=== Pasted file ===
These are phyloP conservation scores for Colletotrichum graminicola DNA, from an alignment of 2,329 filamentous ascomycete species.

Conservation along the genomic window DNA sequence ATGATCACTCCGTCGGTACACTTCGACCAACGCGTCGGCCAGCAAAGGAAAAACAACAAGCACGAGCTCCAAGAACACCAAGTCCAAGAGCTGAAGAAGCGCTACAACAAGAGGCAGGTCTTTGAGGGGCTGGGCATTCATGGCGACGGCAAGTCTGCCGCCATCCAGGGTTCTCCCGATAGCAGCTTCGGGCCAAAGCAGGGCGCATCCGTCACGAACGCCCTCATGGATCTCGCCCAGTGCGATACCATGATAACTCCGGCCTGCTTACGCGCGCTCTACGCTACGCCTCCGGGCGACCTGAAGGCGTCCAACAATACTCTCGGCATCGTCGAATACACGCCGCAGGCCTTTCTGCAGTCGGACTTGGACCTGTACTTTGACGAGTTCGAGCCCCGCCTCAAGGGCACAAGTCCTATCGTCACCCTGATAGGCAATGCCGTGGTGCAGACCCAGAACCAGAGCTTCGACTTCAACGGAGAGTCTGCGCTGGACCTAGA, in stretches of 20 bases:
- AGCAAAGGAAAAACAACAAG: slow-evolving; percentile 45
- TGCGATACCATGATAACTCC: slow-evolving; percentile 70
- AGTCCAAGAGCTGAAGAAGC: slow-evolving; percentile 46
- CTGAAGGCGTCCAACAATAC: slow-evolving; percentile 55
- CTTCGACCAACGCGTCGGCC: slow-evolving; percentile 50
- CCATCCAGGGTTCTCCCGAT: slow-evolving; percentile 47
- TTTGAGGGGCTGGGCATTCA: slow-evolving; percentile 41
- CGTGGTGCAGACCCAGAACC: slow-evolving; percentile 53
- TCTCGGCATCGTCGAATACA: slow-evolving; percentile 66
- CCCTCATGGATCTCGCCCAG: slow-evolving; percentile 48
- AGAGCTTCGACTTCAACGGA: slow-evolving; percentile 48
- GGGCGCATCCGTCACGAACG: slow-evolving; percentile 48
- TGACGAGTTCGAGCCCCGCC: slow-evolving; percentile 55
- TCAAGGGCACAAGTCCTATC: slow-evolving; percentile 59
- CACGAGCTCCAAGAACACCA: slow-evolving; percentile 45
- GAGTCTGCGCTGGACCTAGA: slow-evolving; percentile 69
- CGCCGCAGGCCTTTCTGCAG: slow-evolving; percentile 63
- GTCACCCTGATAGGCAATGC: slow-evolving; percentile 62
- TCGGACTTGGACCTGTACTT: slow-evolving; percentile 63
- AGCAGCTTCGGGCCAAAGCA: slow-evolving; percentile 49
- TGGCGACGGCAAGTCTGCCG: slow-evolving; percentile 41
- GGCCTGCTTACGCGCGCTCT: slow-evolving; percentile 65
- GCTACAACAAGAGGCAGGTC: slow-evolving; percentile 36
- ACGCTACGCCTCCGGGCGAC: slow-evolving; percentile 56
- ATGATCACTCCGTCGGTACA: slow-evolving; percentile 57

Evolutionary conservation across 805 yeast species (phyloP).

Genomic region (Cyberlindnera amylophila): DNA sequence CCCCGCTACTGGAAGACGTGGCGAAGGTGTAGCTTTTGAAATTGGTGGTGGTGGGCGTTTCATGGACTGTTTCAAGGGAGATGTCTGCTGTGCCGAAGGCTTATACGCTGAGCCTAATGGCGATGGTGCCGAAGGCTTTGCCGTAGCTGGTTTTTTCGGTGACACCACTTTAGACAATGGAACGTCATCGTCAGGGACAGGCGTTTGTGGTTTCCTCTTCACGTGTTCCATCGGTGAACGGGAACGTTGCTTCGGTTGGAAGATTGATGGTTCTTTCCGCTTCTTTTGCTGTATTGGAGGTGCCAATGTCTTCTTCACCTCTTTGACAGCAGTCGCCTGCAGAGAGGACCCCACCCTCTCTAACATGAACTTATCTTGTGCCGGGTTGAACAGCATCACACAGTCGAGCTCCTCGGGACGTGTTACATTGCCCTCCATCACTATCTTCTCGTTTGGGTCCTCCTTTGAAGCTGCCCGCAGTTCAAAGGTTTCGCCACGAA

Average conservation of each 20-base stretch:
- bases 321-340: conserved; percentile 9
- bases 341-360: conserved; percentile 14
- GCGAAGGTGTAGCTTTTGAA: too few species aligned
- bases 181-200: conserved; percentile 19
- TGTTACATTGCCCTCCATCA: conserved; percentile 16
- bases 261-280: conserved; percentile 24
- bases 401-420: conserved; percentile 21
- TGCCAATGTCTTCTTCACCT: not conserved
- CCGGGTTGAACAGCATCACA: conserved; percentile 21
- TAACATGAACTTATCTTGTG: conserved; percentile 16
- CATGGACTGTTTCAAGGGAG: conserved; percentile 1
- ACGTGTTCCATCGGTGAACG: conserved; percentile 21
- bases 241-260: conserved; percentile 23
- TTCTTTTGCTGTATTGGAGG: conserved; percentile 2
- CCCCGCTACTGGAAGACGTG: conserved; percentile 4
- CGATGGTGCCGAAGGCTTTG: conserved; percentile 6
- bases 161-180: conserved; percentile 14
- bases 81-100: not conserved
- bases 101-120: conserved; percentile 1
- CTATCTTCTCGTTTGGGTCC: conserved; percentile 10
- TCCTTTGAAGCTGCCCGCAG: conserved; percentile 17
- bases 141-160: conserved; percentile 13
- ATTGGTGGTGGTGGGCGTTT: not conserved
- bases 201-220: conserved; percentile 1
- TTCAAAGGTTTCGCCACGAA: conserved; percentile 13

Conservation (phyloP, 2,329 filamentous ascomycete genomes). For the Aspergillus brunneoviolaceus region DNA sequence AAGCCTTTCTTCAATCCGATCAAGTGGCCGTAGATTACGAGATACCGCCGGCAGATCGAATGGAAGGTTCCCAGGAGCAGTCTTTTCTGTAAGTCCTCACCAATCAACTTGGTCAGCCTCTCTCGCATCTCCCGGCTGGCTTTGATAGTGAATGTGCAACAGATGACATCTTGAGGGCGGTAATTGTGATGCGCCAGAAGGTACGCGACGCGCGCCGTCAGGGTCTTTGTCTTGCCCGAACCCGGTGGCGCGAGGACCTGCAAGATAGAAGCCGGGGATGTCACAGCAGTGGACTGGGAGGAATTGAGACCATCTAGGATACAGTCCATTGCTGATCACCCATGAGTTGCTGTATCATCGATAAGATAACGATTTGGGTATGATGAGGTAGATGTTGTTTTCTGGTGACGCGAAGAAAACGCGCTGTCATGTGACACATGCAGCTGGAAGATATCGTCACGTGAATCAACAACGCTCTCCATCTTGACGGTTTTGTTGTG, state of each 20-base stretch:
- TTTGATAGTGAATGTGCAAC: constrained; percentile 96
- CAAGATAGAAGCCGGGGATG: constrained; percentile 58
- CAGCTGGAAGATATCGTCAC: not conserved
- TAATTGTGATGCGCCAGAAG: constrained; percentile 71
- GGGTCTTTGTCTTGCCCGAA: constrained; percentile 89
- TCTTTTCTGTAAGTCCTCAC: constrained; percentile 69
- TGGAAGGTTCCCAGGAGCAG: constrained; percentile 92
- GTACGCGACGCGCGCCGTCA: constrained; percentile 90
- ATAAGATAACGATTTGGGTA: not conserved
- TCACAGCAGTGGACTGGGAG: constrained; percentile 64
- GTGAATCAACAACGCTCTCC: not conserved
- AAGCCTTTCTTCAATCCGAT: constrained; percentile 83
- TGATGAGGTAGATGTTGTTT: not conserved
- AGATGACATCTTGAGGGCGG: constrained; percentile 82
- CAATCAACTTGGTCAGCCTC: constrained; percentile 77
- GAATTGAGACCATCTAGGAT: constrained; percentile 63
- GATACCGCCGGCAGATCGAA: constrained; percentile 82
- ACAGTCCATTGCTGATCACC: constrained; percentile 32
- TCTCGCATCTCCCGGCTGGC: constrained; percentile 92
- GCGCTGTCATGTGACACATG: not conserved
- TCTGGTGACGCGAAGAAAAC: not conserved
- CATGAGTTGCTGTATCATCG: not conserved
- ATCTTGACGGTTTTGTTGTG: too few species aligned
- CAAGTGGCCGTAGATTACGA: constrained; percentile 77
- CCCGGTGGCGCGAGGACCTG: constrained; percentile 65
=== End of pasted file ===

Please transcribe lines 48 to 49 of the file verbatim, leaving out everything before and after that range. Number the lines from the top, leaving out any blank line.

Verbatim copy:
- bases 81-100: not conserved
- bases 101-120: conserved; percentile 1